Lower extremity myogenic potentials evoked by acoustic stimuli in healthy adults

Otol Neurotol. 2008 Aug;29(5):688-92. doi: 10.1097/MAO.0b013e3181730377.


Objective: To determine if an evoked myogenic potential could be obtained from the gastrocnemius of the leg with similar recording and stimulus parameters to those routinely used to obtain vestibular-evoked myogenic potentials from the sternocleidomastoid (SCM) of the neck.

Study design: Prospective study in which we recorded evoked myogenic potentials from the gastrocnemius and compared it with the response obtained at the SCM.

Setting: University-affiliated hearing clinic.

Patients: Twelve healthy adult volunteers and 1 patient with bilateral vestibular loss were studied. Ages of the healthy subjects ranged between 18 and 54 years.

Main outcome measure(s): Myogenic potentials evoked by tone-burst stimuli (95 dB hearing level, 500 Hz) were recorded with surface electrodes over each gastrocnemius and SCM muscle and averaged. Latencies and amplitudes of the responses were measured.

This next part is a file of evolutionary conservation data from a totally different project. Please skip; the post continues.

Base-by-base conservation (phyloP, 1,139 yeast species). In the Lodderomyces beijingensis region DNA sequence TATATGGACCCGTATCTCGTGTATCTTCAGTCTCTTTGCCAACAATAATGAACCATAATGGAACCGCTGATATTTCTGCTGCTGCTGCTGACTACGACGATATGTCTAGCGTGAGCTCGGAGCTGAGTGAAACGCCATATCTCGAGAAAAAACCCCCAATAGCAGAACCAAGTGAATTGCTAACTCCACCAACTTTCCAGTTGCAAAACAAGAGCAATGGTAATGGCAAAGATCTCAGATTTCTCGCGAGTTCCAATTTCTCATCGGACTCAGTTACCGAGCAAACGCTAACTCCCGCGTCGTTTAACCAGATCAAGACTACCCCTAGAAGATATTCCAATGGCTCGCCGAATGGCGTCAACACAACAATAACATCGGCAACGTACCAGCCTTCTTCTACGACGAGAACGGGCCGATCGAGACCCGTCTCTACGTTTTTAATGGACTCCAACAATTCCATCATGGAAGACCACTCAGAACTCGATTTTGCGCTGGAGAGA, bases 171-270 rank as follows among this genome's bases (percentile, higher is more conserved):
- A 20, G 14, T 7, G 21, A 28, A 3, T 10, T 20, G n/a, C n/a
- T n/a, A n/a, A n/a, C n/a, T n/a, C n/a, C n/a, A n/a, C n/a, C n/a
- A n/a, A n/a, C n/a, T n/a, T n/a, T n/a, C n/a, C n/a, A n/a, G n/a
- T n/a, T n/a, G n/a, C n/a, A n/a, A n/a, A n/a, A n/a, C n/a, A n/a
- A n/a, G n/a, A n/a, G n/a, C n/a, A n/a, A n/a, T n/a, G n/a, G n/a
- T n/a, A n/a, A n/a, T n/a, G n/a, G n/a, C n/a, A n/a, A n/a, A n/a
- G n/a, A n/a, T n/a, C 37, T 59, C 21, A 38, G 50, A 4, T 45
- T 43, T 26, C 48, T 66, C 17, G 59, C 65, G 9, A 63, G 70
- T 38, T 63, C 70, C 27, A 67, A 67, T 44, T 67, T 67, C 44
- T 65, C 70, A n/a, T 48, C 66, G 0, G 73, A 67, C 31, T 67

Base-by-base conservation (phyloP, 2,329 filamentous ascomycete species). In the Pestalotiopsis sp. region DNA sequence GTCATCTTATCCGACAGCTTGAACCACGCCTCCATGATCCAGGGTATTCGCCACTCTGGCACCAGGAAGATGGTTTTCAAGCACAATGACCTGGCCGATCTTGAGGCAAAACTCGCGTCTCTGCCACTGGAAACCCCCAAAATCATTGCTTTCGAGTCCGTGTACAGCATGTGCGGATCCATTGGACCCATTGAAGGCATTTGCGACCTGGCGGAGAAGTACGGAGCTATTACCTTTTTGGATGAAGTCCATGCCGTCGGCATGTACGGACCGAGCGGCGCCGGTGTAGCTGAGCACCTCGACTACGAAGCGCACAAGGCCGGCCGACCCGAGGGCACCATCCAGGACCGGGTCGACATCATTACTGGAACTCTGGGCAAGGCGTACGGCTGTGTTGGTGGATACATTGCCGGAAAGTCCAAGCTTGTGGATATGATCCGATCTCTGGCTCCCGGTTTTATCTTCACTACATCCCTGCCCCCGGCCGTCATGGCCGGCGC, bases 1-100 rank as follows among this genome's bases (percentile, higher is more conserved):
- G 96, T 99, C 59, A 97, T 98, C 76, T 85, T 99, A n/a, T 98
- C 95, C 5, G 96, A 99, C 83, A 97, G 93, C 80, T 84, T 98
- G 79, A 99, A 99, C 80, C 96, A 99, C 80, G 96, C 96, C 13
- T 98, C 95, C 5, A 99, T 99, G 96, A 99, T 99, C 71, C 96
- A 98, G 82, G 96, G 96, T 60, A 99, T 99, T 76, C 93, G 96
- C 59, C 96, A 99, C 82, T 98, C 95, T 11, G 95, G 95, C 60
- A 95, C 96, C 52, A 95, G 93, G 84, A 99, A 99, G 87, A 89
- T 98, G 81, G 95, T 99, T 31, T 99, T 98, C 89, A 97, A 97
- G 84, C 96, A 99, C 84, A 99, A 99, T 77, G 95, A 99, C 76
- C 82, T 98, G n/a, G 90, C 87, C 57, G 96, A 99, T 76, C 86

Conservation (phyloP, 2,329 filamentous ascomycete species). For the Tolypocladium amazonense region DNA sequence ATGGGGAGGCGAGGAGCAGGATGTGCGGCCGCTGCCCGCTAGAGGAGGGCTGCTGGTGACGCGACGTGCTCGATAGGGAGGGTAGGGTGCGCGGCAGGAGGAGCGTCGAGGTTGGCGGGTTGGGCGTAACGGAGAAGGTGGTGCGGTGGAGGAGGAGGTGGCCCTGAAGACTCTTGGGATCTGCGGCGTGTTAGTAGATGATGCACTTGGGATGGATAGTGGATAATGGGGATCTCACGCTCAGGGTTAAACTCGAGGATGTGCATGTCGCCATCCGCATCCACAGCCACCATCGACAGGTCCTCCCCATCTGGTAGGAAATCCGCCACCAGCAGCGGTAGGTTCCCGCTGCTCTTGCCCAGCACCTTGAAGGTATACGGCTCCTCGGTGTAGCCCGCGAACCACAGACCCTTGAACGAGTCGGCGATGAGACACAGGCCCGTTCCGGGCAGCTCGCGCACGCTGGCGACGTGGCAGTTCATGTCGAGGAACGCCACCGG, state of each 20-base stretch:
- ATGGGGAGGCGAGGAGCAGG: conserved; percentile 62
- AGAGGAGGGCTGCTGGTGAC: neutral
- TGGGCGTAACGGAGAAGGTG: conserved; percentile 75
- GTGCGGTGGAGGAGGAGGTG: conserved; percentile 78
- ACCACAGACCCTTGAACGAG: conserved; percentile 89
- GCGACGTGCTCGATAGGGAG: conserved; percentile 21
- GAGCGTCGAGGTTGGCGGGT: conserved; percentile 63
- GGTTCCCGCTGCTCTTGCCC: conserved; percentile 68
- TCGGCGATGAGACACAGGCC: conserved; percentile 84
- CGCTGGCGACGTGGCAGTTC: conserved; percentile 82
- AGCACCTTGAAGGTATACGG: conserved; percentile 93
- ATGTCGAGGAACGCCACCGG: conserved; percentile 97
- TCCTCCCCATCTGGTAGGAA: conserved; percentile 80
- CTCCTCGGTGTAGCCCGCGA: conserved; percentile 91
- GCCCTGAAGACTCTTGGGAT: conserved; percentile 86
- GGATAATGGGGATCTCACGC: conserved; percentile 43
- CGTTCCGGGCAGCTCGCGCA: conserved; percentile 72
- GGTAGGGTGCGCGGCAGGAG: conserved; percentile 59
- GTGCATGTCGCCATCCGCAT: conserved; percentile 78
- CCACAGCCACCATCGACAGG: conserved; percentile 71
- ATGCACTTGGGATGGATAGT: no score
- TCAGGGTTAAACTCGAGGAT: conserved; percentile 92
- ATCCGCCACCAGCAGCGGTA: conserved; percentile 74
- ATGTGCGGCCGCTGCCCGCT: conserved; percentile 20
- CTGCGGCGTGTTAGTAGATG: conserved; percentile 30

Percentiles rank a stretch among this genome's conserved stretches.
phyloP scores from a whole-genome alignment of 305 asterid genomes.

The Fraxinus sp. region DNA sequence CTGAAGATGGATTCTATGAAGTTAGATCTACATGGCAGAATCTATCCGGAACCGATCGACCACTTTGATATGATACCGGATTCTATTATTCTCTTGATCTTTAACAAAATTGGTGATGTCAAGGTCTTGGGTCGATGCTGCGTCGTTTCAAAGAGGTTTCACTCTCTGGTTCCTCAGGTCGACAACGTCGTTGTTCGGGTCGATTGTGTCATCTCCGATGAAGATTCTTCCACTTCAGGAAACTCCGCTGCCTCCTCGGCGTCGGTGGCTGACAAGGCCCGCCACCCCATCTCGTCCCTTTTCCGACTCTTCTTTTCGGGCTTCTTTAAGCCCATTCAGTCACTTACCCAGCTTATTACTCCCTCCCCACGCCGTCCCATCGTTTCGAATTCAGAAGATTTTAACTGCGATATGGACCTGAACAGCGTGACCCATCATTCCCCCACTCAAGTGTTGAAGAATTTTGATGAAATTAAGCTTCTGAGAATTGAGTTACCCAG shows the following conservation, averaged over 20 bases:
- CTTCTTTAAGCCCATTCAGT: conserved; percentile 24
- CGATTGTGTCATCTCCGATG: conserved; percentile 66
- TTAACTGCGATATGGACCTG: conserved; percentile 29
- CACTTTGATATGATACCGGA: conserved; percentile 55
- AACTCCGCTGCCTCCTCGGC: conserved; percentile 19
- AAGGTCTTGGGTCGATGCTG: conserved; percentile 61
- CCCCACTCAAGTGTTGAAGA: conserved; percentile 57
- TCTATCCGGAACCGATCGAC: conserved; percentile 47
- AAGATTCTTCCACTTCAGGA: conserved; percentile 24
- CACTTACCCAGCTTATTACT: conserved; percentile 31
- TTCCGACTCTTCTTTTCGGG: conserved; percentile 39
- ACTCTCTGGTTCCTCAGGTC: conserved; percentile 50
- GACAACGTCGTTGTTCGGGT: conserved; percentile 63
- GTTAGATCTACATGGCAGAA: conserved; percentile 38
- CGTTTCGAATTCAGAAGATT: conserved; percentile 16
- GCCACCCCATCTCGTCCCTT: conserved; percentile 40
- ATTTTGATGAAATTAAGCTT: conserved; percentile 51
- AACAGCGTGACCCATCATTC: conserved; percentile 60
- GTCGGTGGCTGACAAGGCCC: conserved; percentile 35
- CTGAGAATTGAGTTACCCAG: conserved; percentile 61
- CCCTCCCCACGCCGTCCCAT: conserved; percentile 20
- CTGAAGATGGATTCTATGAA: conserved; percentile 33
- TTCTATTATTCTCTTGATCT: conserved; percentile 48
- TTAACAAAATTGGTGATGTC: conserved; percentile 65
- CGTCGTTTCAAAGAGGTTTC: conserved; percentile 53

Results: Responses were obtained in the gastrocnemius, both ipsilateral and contralateral to the acoustic stimulus. The response consisted of 2 biphasic waves (P1-N1 and P2-N2), although not all subjects exhibited both components. The most reliable wave was P2-N2, which was measured ipsilaterally in 81% of the subjects and contralaterally in 68%. Responses were smaller and later than those in the SCM.

Conclusion: An acoustically evoked myogenic potential can be recorded from the leg using the same stimulus that is routinely used to obtain a vestibular-evoked myogenic potential response from the SCM. The presence of this response in the leg ipsilateral and contralateral to the stimulated ear suggests that the response travels via crossed and uncrossed pathways in the spinal cord.

Publication types

  • Research Support, Non-U.S. Gov't

MeSH terms

  • Acoustic Stimulation / instrumentation*
  • Adolescent
  • Adult
  • Electromyography / instrumentation
  • Evoked Potentials / physiology*
  • Female
  • Health Status*
  • Humans
  • Lower Extremity / innervation*
  • Male
  • Middle Aged
  • Muscle, Skeletal / innervation*
  • Prospective Studies